Depression was for him what daffodils were for Wordsworth1.Towards the end of his life, Betjeman was afflicted by Parkinson's Disease. Writing and broadcasting continued nonetheless, almost until the time of his passing in May, 1984. He lies in the churchyard of St Enodoc, a mile from his last home at Trebetherick in Cornwall. The resting-place completes one of the circles of Betjeman's life, since it was a venue for childhood holidays, and a rare island of happiness in those formative years.
A Woman Who Never Was
Anecdotes concerning Betjeman include a famous hoax. Nobody has ever admitted responsibility. We now know, however, that Bevis Hillier, Betjeman's first biographer, perpetrated it.
Incongruously for the time, Betjeman had declared in a 1984 television interview that his main regret in life was 'not having more sex'. Less than a year later, John Betjeman was dead. Stories of illicit liaisons would henceforth command particular journalistic attention.
On cue, a love-letter came into circulation. No-one took much trouble to test its veracity. It was too precious a scoop to pass up. Serendipitously, AN Wilson was working on a new biography of the poet. A full transcript of the letter was eagerly incorporated. Sunday newspapers published it with relish.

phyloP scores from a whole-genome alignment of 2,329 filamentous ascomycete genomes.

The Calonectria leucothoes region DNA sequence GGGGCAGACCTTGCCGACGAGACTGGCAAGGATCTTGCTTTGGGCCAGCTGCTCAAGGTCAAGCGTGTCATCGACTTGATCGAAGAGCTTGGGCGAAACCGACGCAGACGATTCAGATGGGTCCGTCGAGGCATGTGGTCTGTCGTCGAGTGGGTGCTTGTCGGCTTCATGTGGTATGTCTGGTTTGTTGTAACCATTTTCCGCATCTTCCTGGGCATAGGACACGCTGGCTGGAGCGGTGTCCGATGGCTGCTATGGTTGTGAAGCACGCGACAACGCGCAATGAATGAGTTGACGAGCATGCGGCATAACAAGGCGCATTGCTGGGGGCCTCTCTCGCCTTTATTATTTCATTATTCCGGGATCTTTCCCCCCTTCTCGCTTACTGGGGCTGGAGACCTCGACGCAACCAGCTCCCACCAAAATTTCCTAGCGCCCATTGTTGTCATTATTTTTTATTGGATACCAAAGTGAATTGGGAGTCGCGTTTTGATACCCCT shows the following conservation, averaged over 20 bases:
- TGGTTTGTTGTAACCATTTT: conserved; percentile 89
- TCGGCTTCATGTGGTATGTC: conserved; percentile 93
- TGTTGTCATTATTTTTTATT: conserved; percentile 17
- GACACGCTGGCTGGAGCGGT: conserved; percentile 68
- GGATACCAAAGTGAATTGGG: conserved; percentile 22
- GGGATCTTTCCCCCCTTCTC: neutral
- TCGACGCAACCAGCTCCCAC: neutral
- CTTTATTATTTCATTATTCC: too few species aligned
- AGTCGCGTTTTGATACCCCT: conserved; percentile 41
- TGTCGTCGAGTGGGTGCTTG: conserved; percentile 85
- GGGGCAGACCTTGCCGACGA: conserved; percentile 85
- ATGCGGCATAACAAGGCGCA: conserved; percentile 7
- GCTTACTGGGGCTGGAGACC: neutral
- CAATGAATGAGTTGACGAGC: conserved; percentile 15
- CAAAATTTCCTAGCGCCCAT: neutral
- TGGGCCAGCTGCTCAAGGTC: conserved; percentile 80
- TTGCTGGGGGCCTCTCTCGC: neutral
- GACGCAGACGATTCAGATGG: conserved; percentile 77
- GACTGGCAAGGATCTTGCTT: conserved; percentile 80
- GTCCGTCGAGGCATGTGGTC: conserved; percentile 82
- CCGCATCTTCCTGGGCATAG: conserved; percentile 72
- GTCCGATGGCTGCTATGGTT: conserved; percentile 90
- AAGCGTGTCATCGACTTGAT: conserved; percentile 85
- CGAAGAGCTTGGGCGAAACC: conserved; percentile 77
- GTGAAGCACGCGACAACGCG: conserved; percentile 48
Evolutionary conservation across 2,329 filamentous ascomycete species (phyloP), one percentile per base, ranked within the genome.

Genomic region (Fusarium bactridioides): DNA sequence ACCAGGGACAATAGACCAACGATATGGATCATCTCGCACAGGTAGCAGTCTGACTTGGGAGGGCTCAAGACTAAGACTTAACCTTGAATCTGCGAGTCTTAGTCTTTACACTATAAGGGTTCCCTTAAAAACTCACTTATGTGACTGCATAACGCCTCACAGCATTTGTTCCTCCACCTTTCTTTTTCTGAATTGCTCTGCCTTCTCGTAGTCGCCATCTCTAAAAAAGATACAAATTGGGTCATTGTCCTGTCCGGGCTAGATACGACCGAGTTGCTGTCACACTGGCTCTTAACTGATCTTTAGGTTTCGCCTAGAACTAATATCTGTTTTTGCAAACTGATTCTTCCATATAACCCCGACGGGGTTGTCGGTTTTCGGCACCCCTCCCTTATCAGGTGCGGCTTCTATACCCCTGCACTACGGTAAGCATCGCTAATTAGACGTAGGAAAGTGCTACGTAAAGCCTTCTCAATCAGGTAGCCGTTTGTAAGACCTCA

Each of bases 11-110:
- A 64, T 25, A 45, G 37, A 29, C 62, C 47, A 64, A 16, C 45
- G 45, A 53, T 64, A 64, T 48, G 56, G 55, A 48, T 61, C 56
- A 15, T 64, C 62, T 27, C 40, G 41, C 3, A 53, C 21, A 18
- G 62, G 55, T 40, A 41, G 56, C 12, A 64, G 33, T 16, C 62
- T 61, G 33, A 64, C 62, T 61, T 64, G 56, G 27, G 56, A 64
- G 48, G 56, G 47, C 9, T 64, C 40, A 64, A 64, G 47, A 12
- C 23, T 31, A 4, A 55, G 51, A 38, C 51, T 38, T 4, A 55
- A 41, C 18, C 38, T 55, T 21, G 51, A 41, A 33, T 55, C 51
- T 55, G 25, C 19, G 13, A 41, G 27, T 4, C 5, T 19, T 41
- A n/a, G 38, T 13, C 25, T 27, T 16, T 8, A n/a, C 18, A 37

Hillier did not like Wilson very much. It was not clear at first that the letter was a fake. The clinching evidence, however, was a message hidden in the disputed note, revealed by spelling out the initial letters of each sentence.
The English love him still. Even the slightest recollection of his poetry marks him as a champion of the national spirit. He is full of the contradictions of the race he epitomises, ardour mixed with repression, dignity with self-consciousness, wit with wistfulness.
Milton, Blake, Byron, Wordsworth: so many greater poets, but all of them lesser gentlemen. And their Albion is nowadays distant, while Betjeman's is around us still, soft in today's sunlight, drowsy with the scent of the moment and replete with the freshest yearnings of each among us all.